Date: 1/9/21 8:36 pm
From: David Rogles <suneska...>
Subject: Saturday wanderings
Tom and I spent the cold and damp day wandering through St. Charles County.
A brief overview:
Fallen Oak trail had the usual suspects, though we dipped on the Pine Warbler.
Multiple Red-breasted Nuthatches, Purple Finches (both sexes), Fox Sparrows, Carolina Chickadees (IMO).
Single Hermit Thrush.
Likely multiple Brown Creepers, though the birds move around a lot and there might have been just one fast and industrious bird.
Other feeder birds: DOWO, WBNU, WTSP; all in multiples.
Robins were everywhere; a good number to countimate: 50. Pretty much everywhere today.
A Bald Eagle pair were in public courtship displays. Acrobatic formation flights. They disappeared before we could see the pinwheel.
BTW-eagles are easy to see these days. I remember when...
We had ducks on 33 (COGO, HOME, RUDU, GADW) and scattered elsewhere.

Black Vultures at Klondike, soaring even in the cold. Robins in numbers, again.

Blue Jay numbers were gratifying. The third year in a row we have seen 'large' (#=25ish) flocks in multiple locations.
Swamp Sparrow, Song, ATSP, WTSP, DEJU; check the foxtails. We did not get out and walk any fields. Rabbit hunting continues until Feb. 15th (saw dogs and hunters with success); Ducks and Coots (middle zone) ends tomorrow, though CANG continues to Feb. 15 (along with pheasant, squirrel). Deer (archery) and Turkey (archery) end on the 15th this month. So we can then start stomping around in the weeds and woods.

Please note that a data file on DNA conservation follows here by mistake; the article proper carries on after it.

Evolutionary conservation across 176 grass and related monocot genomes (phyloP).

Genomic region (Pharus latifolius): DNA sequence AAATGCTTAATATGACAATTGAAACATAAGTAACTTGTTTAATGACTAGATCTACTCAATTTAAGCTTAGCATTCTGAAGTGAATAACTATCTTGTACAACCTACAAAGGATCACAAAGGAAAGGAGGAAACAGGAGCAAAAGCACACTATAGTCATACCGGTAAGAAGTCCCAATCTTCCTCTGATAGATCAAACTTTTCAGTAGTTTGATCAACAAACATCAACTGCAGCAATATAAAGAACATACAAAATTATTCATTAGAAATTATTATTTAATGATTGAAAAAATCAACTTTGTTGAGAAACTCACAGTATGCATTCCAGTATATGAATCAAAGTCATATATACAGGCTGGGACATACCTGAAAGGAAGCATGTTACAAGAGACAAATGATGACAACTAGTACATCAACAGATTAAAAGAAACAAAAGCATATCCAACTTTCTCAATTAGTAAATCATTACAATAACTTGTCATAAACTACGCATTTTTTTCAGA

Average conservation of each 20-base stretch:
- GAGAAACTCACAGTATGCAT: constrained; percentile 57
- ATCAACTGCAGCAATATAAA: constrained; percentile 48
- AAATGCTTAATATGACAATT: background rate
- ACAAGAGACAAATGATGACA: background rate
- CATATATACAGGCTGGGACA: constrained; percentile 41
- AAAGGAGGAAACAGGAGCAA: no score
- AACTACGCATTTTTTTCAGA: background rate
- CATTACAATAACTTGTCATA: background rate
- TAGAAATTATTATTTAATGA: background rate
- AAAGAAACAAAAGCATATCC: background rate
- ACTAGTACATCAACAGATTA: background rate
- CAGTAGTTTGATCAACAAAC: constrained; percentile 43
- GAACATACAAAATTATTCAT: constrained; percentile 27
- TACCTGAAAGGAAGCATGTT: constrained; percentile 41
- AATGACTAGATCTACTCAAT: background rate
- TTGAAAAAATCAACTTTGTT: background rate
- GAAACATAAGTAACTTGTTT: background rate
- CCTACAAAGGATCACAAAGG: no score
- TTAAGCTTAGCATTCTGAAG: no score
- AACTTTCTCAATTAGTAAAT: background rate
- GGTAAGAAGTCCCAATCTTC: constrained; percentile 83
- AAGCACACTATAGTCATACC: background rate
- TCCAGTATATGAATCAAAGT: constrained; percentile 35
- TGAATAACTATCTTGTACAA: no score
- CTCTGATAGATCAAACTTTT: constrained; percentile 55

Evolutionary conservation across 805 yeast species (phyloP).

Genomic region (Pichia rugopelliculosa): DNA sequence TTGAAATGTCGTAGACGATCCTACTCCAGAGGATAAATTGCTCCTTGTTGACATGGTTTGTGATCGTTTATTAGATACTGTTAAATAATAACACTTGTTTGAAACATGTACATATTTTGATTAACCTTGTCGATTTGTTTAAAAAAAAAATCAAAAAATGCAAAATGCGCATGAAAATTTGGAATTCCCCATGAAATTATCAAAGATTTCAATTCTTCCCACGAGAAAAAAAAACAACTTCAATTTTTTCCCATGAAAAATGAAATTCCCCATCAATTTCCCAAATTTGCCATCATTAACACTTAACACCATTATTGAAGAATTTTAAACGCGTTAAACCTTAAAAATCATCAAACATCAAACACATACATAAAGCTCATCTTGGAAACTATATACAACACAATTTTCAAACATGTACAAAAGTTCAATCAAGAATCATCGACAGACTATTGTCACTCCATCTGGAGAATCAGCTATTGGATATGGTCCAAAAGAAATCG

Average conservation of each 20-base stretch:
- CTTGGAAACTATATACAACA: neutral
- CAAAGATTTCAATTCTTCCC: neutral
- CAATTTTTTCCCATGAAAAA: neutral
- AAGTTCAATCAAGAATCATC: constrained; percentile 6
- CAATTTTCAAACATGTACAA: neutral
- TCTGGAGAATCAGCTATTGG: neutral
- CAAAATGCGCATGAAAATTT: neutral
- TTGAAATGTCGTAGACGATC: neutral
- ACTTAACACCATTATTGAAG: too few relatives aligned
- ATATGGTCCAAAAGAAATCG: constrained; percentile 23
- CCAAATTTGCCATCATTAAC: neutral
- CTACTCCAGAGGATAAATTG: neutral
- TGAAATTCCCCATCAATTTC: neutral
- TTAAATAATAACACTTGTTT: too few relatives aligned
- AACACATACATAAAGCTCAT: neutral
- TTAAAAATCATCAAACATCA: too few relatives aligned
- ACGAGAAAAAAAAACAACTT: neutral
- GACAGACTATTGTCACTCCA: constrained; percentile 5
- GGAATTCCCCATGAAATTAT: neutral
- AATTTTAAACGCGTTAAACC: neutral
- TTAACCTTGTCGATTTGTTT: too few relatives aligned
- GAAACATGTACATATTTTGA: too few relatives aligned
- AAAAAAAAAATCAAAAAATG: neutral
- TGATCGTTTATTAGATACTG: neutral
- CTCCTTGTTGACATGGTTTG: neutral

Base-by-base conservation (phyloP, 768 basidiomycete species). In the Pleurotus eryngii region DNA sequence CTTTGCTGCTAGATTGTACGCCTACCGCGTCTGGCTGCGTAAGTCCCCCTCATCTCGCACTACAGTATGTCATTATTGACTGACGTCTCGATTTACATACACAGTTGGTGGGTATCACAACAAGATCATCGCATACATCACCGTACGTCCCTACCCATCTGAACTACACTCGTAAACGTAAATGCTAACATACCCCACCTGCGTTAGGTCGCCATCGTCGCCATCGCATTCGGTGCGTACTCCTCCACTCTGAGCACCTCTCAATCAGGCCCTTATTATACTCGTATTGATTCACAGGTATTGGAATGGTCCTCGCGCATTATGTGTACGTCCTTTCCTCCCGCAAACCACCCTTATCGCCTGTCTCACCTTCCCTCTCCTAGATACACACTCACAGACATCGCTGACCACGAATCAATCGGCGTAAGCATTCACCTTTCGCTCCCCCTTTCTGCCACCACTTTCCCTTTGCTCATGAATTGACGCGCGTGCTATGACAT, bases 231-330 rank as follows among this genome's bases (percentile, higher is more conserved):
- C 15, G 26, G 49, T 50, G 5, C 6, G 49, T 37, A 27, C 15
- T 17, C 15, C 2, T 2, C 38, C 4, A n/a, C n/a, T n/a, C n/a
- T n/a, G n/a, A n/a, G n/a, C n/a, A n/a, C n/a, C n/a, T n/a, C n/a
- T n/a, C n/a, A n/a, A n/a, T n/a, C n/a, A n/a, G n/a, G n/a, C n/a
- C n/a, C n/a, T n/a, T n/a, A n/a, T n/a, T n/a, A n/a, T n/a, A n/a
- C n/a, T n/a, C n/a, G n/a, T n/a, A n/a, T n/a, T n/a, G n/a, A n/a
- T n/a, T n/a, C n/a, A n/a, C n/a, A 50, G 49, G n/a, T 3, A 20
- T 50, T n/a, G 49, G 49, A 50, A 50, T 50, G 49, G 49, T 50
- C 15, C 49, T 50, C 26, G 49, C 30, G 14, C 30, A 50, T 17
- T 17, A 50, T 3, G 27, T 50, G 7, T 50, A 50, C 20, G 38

I track several resident family groups of CANG on my usual routes. This week, Wed-Fri - I noticed pair formation and separation. So two birds would be socially distanced from the larger groups. I expect gooselings on the ground in 6-8 weeks.
Which brings me to an observation: flocks of flying geese have the famous 'v' formation. But tonight I observed 4 flocks flying overhead, separately and sequentially. I was walking the dog and counting is always a problem (traffic, smells, other dogs barking). Then I thought of types of flower inflorescence- how analogous is the flight organization of geese to different plant inflorescences? I am thinking here of how to count flocks quickly, and whether they are organized, in flight, according to age or dominance. I think if you take the central axis of the flock you can recognize several 'generally' analogous botany shapes.
With the first flock (36) the leaders were 9 in a row and then a balanced 'v'. Same numbers on each side.
Next flock (65-70) had a single leader, and then an unbalanced 'v' but with a tail end 'v' on one side. That side was shorter, though the second 'v' probably made the numbers the same. The third flock was the largest (150-180) and was shaped in multiple balanced 'v' upfront and a larger (10-15) trailing 'v' on one wing. The last flock was organized in small initial 'v' then small branches on both legs that spread the whole flock wide (side to side, from underneath). About 80-90 birds, I think. They were moving faster and lower. We had them all within 3-4 minutes heading in the same direction. And yes they were vocal.
I was intrigued.
Of course the plane of flight might have been different if viewed from above, etc.

Anyway a good day with ordinary expected birds.

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